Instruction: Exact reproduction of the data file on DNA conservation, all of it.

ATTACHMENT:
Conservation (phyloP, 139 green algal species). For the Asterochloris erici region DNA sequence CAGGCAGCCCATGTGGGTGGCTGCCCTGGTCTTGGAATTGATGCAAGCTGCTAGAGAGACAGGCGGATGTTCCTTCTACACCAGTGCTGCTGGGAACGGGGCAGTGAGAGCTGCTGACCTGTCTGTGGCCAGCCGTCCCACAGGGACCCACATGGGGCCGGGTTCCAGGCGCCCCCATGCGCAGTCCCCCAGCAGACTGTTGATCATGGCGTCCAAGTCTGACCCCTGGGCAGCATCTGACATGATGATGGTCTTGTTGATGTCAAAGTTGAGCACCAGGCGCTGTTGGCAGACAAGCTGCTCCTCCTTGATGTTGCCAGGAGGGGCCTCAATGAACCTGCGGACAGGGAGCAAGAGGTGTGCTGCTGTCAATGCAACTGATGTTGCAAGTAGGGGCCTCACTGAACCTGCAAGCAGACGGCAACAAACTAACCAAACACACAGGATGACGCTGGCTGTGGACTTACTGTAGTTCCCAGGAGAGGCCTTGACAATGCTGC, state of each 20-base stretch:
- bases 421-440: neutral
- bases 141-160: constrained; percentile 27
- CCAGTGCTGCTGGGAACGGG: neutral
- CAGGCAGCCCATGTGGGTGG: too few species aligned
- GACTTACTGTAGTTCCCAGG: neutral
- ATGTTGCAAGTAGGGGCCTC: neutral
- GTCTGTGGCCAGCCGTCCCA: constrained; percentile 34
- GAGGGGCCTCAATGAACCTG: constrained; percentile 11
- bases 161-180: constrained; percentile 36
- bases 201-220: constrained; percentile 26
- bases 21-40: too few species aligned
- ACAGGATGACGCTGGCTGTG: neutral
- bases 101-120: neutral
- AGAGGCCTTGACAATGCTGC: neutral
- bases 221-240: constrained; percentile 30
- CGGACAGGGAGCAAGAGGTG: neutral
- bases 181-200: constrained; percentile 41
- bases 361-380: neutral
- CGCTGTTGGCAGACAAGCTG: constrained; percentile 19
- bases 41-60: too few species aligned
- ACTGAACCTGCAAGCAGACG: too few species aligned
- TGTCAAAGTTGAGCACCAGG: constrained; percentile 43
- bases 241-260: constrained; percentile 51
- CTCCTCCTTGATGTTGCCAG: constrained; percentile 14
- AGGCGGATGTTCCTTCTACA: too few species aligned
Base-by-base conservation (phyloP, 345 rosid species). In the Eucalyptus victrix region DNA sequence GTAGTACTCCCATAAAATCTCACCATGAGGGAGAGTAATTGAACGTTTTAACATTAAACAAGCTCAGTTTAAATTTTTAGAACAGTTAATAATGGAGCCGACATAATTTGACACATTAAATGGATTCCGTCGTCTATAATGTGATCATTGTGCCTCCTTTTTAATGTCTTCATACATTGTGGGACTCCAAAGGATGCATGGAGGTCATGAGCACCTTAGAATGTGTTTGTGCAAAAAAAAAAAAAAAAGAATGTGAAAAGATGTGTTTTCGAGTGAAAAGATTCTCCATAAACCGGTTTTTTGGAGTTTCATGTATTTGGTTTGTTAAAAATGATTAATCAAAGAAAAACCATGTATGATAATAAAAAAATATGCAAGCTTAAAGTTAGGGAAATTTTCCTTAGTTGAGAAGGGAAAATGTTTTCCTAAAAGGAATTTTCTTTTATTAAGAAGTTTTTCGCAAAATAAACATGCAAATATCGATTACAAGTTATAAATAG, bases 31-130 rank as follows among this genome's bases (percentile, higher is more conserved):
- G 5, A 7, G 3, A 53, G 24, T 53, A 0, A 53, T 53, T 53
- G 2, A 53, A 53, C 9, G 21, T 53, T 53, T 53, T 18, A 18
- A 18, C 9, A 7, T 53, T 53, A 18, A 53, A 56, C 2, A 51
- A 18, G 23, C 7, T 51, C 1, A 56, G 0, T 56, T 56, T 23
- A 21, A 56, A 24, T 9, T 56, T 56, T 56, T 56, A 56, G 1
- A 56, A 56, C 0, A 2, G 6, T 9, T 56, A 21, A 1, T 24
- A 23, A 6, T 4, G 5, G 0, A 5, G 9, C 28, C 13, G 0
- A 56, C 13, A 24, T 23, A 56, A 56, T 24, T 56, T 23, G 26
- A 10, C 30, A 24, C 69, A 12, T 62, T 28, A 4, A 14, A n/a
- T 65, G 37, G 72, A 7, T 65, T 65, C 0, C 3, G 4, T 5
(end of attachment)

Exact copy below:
Conservation (phyloP, 139 green algal species). For the Asterochloris erici region DNA sequence CAGGCAGCCCATGTGGGTGGCTGCCCTGGTCTTGGAATTGATGCAAGCTGCTAGAGAGACAGGCGGATGTTCCTTCTACACCAGTGCTGCTGGGAACGGGGCAGTGAGAGCTGCTGACCTGTCTGTGGCCAGCCGTCCCACAGGGACCCACATGGGGCCGGGTTCCAGGCGCCCCCATGCGCAGTCCCCCAGCAGACTGTTGATCATGGCGTCCAAGTCTGACCCCTGGGCAGCATCTGACATGATGATGGTCTTGTTGATGTCAAAGTTGAGCACCAGGCGCTGTTGGCAGACAAGCTGCTCCTCCTTGATGTTGCCAGGAGGGGCCTCAATGAACCTGCGGACAGGGAGCAAGAGGTGTGCTGCTGTCAATGCAACTGATGTTGCAAGTAGGGGCCTCACTGAACCTGCAAGCAGACGGCAACAAACTAACCAAACACACAGGATGACGCTGGCTGTGGACTTACTGTAGTTCCCAGGAGAGGCCTTGACAATGCTGC, state of each 20-base stretch:
- bases 421-440: neutral
- bases 141-160: constrained; percentile 27
- CCAGTGCTGCTGGGAACGGG: neutral
- CAGGCAGCCCATGTGGGTGG: too few species aligned
- GACTTACTGTAGTTCCCAGG: neutral
- ATGTTGCAAGTAGGGGCCTC: neutral
- GTCTGTGGCCAGCCGTCCCA: constrained; percentile 34
- GAGGGGCCTCAATGAACCTG: constrained; percentile 11
- bases 161-180: constrained; percentile 36
- bases 201-220: constrained; percentile 26
- bases 21-40: too few species aligned
- ACAGGATGACGCTGGCTGTG: neutral
- bases 101-120: neutral
- AGAGGCCTTGACAATGCTGC: neutral
- bases 221-240: constrained; percentile 30
- CGGACAGGGAGCAAGAGGTG: neutral
- bases 181-200: constrained; percentile 41
- bases 361-380: neutral
- CGCTGTTGGCAGACAAGCTG: constrained; percentile 19
- bases 41-60: too few species aligned
- ACTGAACCTGCAAGCAGACG: too few species aligned
- TGTCAAAGTTGAGCACCAGG: constrained; percentile 43
- bases 241-260: constrained; percentile 51
- CTCCTCCTTGATGTTGCCAG: constrained; percentile 14
- AGGCGGATGTTCCTTCTACA: too few species aligned
Base-by-base conservation (phyloP, 345 rosid species). In the Eucalyptus victrix region DNA sequence GTAGTACTCCCATAAAATCTCACCATGAGGGAGAGTAATTGAACGTTTTAACATTAAACAAGCTCAGTTTAAATTTTTAGAACAGTTAATAATGGAGCCGACATAATTTGACACATTAAATGGATTCCGTCGTCTATAATGTGATCATTGTGCCTCCTTTTTAATGTCTTCATACATTGTGGGACTCCAAAGGATGCATGGAGGTCATGAGCACCTTAGAATGTGTTTGTGCAAAAAAAAAAAAAAAAGAATGTGAAAAGATGTGTTTTCGAGTGAAAAGATTCTCCATAAACCGGTTTTTTGGAGTTTCATGTATTTGGTTTGTTAAAAATGATTAATCAAAGAAAAACCATGTATGATAATAAAAAAATATGCAAGCTTAAAGTTAGGGAAATTTTCCTTAGTTGAGAAGGGAAAATGTTTTCCTAAAAGGAATTTTCTTTTATTAAGAAGTTTTTCGCAAAATAAACATGCAAATATCGATTACAAGTTATAAATAG, bases 31-130 rank as follows among this genome's bases (percentile, higher is more conserved):
- G 5, A 7, G 3, A 53, G 24, T 53, A 0, A 53, T 53, T 53
- G 2, A 53, A 53, C 9, G 21, T 53, T 53, T 53, T 18, A 18
- A 18, C 9, A 7, T 53, T 53, A 18, A 53, A 56, C 2, A 51
- A 18, G 23, C 7, T 51, C 1, A 56, G 0, T 56, T 56, T 23
- A 21, A 56, A 24, T 9, T 56, T 56, T 56, T 56, A 56, G 1
- A 56, A 56, C 0, A 2, G 6, T 9, T 56, A 21, A 1, T 24
- A 23, A 6, T 4, G 5, G 0, A 5, G 9, C 28, C 13, G 0
- A 56, C 13, A 24, T 23, A 56, A 56, T 24, T 56, T 23, G 26
- A 10, C 30, A 24, C 69, A 12, T 62, T 28, A 4, A 14, A n/a
- T 65, G 37, G 72, A 7, T 65, T 65, C 0, C 3, G 4, T 5